Day #12: A book so emotionally draining you couldn’t complete it or had to set aside for a bit
Believe it or not I’ve never had this happen to me. For some reason I’ve always been drawn to books that are shocking, draining and disturbing. Nonfiction books in particular.
I don’t know what that says about me. I probably don’t want to know.
One of my favorite emotionally draining reads:
“A direct, hard-hitting study of China’s Great Leap Forward in light of newly opened archival material … A horrifically eye-opening work of a dark period of Chinese history that desperately cries out for further examination.”—Kirkus Reviews (starred review)
“An intensively researched litany of suffering, packed with statistics, grim anecdotes, and self-serving explanations by leaders responsible for the devastation.”—Publishers Weekly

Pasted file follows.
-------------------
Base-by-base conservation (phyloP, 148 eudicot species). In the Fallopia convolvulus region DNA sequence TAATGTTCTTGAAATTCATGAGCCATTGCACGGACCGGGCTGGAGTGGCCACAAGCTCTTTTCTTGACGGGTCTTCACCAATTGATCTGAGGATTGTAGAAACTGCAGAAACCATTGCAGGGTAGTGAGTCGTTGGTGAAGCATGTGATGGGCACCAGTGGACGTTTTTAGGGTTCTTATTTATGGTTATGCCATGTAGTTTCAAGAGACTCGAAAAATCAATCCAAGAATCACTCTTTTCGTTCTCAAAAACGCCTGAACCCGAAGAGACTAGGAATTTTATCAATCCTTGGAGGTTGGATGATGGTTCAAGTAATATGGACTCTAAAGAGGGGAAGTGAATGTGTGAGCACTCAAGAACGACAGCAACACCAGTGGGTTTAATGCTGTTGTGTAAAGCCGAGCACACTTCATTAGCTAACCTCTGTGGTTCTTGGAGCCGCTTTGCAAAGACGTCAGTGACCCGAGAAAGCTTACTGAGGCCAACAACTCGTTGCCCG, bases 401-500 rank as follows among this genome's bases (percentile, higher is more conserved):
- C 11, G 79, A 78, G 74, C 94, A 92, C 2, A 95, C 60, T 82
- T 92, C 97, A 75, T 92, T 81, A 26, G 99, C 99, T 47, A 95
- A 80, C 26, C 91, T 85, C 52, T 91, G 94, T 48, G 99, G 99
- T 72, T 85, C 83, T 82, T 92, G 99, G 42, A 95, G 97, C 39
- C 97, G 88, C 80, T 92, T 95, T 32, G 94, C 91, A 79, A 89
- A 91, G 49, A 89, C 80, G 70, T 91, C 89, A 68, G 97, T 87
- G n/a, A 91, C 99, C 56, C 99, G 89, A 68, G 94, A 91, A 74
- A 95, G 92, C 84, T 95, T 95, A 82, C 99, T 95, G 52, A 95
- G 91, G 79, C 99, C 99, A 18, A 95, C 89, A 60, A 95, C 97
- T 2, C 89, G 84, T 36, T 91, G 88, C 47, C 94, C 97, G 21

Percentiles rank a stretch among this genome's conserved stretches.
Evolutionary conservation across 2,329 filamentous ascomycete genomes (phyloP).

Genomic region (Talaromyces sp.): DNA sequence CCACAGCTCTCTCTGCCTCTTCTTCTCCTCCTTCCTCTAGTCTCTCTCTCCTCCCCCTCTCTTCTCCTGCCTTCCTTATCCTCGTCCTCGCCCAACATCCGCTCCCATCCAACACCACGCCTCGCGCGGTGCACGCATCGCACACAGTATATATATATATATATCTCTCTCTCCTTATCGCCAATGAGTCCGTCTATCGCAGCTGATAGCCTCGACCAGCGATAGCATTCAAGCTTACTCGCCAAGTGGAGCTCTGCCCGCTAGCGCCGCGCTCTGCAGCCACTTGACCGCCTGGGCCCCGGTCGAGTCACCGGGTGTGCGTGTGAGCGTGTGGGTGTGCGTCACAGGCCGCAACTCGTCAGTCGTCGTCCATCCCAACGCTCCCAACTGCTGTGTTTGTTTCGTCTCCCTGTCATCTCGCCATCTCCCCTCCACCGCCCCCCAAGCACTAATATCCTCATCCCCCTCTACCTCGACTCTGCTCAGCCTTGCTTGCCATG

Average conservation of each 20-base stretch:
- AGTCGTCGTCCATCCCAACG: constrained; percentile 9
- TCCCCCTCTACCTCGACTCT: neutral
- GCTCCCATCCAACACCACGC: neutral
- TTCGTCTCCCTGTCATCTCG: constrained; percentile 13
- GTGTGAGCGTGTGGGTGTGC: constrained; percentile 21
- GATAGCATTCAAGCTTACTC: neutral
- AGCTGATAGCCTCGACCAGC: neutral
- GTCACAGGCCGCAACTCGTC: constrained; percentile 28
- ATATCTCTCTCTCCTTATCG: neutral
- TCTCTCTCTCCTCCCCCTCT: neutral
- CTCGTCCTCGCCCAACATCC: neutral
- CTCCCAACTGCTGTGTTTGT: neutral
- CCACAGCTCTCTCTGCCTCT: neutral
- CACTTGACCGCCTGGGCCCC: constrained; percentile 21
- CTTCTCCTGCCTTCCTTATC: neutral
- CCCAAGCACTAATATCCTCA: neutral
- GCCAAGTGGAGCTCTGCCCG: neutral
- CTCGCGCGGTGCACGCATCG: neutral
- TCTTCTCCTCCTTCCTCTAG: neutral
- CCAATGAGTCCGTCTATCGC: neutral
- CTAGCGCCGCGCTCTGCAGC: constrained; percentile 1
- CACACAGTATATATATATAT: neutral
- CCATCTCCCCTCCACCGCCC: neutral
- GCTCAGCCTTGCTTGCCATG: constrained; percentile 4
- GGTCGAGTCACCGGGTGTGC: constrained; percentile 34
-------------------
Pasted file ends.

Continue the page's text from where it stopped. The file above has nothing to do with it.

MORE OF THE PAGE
“Dikotter has done a service to history and, when they are allowed to read it, to the Chinese themselves.”—Bloomberg
“This is an important work illustrating the dangers of one individual holding power to force millions to fulfill his personal fantasies.”—Booklist
“Uses newly opened archives and original interviews to detail the calamity in calm, if unavoidably grisly, detail.”—NewYorker.com
“A riveting and heartbreaking and illuminating read by an expert in the field…Mao’s madness comes through on every page. A MUST READ.”—Travel Watch
If you haven’t read this one, you should. Seriously.